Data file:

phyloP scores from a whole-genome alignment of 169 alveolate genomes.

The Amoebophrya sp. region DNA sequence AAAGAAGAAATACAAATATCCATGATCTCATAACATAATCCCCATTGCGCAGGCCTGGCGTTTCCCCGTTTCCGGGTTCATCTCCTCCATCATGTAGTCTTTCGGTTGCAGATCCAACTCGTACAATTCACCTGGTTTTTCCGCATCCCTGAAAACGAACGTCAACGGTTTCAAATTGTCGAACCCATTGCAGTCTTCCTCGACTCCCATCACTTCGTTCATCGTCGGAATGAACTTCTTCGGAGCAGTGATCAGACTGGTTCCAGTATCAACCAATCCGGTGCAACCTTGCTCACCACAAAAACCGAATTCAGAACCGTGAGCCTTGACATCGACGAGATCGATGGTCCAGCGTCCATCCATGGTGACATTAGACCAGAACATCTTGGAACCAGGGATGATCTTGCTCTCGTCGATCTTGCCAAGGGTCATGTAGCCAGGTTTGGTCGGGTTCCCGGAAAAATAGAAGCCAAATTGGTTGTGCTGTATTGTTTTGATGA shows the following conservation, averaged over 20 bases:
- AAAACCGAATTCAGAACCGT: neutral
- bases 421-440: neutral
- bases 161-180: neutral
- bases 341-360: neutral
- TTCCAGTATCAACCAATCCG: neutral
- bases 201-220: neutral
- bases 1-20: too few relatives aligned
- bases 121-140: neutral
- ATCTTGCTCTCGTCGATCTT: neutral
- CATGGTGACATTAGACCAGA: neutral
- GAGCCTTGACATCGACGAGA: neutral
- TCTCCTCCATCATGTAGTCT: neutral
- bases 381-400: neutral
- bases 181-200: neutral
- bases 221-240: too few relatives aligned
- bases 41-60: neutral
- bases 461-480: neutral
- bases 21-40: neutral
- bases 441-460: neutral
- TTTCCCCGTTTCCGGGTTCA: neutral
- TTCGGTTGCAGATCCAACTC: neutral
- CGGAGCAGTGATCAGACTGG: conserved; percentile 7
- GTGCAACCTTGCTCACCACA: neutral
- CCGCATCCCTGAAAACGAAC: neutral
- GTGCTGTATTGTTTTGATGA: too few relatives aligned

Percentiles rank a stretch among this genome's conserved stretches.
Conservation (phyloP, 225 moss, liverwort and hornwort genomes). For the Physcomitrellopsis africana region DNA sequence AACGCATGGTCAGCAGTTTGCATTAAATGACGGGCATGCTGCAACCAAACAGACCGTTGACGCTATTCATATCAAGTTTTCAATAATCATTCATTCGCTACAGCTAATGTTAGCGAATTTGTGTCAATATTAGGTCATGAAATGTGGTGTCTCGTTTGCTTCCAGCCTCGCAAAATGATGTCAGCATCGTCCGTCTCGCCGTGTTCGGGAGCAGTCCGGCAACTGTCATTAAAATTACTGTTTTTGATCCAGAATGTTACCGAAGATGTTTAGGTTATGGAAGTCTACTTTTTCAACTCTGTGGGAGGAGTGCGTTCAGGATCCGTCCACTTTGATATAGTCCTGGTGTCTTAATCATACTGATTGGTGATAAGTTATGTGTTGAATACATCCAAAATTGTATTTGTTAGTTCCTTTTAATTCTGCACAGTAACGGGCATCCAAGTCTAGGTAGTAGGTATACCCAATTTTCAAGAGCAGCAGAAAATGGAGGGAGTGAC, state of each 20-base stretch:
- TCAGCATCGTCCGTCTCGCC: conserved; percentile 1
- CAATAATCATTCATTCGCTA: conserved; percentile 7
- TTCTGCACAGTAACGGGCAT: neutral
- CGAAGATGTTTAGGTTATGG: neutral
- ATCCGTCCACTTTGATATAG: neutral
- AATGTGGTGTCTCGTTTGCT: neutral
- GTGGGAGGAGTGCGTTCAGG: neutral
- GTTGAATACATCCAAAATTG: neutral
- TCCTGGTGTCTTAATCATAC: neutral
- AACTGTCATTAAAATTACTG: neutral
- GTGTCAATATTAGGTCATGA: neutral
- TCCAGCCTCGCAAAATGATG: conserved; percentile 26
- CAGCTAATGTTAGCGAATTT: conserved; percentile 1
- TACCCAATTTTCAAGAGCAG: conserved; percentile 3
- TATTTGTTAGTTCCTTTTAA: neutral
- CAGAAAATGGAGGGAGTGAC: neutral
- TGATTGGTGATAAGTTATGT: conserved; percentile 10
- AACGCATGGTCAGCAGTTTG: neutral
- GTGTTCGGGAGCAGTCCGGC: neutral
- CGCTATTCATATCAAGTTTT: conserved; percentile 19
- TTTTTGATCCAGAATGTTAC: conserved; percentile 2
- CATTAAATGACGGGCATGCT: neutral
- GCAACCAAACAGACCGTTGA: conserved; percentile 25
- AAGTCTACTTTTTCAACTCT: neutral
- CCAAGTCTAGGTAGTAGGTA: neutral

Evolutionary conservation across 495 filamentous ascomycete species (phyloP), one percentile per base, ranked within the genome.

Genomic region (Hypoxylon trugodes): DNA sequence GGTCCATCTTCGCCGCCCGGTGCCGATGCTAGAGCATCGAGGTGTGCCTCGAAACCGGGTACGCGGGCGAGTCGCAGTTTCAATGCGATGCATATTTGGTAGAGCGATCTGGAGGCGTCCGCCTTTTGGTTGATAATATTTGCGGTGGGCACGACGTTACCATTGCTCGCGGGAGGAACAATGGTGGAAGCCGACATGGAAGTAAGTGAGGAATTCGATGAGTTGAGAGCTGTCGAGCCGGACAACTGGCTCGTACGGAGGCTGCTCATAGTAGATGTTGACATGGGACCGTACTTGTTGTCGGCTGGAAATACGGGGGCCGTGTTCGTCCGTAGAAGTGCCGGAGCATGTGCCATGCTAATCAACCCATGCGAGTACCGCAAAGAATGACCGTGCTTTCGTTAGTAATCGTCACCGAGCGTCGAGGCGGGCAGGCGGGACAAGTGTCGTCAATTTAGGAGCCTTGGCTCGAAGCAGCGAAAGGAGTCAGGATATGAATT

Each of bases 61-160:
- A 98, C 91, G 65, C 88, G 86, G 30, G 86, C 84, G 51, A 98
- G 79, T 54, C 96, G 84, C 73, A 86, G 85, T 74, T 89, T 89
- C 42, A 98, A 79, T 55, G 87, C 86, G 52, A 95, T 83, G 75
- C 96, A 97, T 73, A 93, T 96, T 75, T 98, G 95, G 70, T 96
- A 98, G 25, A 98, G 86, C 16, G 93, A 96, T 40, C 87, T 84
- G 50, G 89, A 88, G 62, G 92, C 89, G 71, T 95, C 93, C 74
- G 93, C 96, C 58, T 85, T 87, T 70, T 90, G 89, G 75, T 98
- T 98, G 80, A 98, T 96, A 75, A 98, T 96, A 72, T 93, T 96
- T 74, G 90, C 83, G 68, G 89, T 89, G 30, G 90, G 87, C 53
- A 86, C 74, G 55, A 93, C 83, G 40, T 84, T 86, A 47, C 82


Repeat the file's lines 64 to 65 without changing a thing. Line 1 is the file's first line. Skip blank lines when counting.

- G 93, C 96, C 58, T 85, T 87, T 70, T 90, G 89, G 75, T 98
- T 98, G 80, A 98, T 96, A 75, A 98, T 96, A 72, T 93, T 96